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Online and Offline Scams in Malaysia to Beware Of – Share This with Your Family and Friends!

With rapid technological advancements in recent years, scammers are becoming more creative. Many individuals fall prey to these scams, which lead to significant financial losses alongside emotional distress. Especially vulnerable are those with low technological literacy.

According to a New Straits Times article, there were 20,701 scam cases reported with losses amounting to RM560.8 million in 2021 alone and the numbers keep rising with each passing year.

In this article, our team explores the 5 most common online and offline scams in Malaysia to beware of. Make sure to share this with your family and friends!

1. Macau Scam

Macau Scams are when an individual receives calls from a scammer, impersonating banks or government officials. The scammer tries to trick the victim into disclosing their personal bank details or to get the victim to transfer money to a third-party bank account.

Some common Macau Scam tricks include:

  • Impersonating a law enforcement officer, claiming that you have committed a crime
  • Pretending to represent a bank and claiming unauthorised use of your credit/debit card
  • Calls claiming that you have won a cash prize or a lottery
  • Calls from LHDN claiming you have committed tax fraud

2. Mobile Application Scams

This is when victims are tricked into downloading a suspicious mobile application from third parties. The mobile app gives scammers access to your phone, enabling them to retrieve transaction alerts and/or OTP numbers. Since they have access to your phone, they can quickly read and delete these SMS alerts.

Things to look out for:

  • Texts with hyperlinks asking you to download an application onto your mobile phone (Note: Banks no longer send texts with hyperlinks!)
  • When an application redirects you to a suspicious site

3. Phishing Scams

Phishing scams include scammers’ attempts to trick victims into revealing their credentials or online banking login details. This can be done by hacking a public Wi-Fi network, sending links via SMS or Email, or even by setting up fake websites that look exactly like the authentic ones. If you key in your banking details on these fake websites, scammers can easily steal your information.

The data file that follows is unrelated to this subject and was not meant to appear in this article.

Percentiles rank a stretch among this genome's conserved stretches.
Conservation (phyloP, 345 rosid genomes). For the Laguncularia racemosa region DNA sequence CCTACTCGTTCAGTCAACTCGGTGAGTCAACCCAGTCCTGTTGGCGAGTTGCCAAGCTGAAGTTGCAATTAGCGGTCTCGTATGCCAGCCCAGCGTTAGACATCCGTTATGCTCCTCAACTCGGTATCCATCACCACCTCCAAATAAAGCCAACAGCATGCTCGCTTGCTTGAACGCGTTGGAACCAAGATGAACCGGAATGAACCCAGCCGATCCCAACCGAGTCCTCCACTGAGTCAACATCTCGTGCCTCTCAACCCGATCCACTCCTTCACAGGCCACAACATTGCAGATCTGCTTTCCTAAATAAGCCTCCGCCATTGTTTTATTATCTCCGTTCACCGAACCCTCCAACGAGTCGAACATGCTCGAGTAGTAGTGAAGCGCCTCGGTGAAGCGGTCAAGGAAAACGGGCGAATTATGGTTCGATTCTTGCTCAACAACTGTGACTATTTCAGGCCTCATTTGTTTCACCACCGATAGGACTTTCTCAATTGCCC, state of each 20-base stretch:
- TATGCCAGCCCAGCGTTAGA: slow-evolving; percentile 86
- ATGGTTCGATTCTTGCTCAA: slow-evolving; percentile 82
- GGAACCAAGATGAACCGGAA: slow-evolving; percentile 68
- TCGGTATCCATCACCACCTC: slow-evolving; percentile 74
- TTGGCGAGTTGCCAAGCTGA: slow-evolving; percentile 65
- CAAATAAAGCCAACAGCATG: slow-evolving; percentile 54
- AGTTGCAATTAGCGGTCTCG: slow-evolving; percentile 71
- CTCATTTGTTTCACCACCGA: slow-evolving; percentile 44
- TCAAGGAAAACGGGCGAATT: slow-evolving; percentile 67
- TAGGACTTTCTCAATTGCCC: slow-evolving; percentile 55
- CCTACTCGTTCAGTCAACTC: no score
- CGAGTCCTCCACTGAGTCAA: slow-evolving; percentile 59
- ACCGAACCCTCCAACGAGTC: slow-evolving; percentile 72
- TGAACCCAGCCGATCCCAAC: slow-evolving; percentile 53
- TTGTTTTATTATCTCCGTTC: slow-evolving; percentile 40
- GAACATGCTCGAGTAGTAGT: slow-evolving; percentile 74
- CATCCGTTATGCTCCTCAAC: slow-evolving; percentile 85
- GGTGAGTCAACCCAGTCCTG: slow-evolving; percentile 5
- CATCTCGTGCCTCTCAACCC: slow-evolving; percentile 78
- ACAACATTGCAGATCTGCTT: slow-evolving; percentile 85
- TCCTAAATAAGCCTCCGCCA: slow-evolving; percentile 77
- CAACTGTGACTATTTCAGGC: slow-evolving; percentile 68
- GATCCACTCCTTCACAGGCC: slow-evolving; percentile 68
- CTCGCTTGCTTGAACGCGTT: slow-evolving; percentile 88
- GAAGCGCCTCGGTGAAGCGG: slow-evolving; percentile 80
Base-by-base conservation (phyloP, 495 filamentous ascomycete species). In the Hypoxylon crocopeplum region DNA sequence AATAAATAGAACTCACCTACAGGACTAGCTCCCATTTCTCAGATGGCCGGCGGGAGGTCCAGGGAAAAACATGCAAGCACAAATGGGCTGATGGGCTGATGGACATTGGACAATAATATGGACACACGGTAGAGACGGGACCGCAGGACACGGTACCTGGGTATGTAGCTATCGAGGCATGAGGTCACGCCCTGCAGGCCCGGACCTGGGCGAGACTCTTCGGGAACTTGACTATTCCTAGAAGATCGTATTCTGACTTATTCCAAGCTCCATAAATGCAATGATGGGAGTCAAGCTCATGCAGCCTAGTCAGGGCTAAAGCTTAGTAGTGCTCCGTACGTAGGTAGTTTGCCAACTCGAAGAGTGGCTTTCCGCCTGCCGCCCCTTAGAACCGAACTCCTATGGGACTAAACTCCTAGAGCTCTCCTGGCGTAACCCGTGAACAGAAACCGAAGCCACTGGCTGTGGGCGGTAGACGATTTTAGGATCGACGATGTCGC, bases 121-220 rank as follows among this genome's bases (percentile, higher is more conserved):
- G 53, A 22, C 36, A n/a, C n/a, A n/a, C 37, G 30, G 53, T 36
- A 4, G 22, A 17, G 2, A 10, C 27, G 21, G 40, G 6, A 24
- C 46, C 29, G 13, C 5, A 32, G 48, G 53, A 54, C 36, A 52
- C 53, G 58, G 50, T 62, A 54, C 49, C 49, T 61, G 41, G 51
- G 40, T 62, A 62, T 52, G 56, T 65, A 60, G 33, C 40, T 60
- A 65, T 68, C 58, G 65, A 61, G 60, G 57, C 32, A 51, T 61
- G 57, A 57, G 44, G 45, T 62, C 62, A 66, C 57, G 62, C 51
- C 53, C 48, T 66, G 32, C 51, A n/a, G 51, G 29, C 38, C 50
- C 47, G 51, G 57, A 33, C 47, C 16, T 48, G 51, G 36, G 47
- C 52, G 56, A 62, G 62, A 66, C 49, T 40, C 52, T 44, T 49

Here are things you should look out for:

  • Suspicious website hyperlinks, although the website looks real and authentic
  • Unsolicited SMS or Emails with clickable hyperlinks
  • Unusual weblinks (For example, 0 to replace an “o”, or @ to replace an “a”)

4. Mule Account Scams

A Mule Account Scam is when the victim’s bank account is used by the scammer (usually disguised as your “friend”) to collect or transfer funds. These funds are usually either stolen or laundered money. To entice the victim, the scammer usually offers an easy monthly income, or a fee for every account you open. Don’t fall for this. If you get caught by the bank, your account will be shut down and you may get charged with facilitating criminal activities.

Here’s what to look out for:

  • An offer (from an unknown party or family/friends) to “rent” your bank account in return for a fee
  • Job offers that are too good to be true, which require you to hand over your ATM card or online banking details
  • Unlicensed money lenders requesting your ATM card or banking details as collateral

5. Investment Scams

Investment scams are also one of the most common in Malaysia. Scammers involved in this will usually persuade victims to “invest” large amounts of money and promise immediate high returns. Once the victim falls for the scam and makes the transfer, they are then asked again to invest even more money.

Here’s what you should look out for:

  • If the investment opportunity is too good to be true, it probably is
  • You are offered high returns almost immediately
  • It does not have a license under the Securities Commission

Recap of the top 5 most common scams in Malaysia:

  1. Macau Scams
  2. Mobile Application Scams
  3. Phishing Scams
  4. Mule Account Scams
  5. Investment Scams

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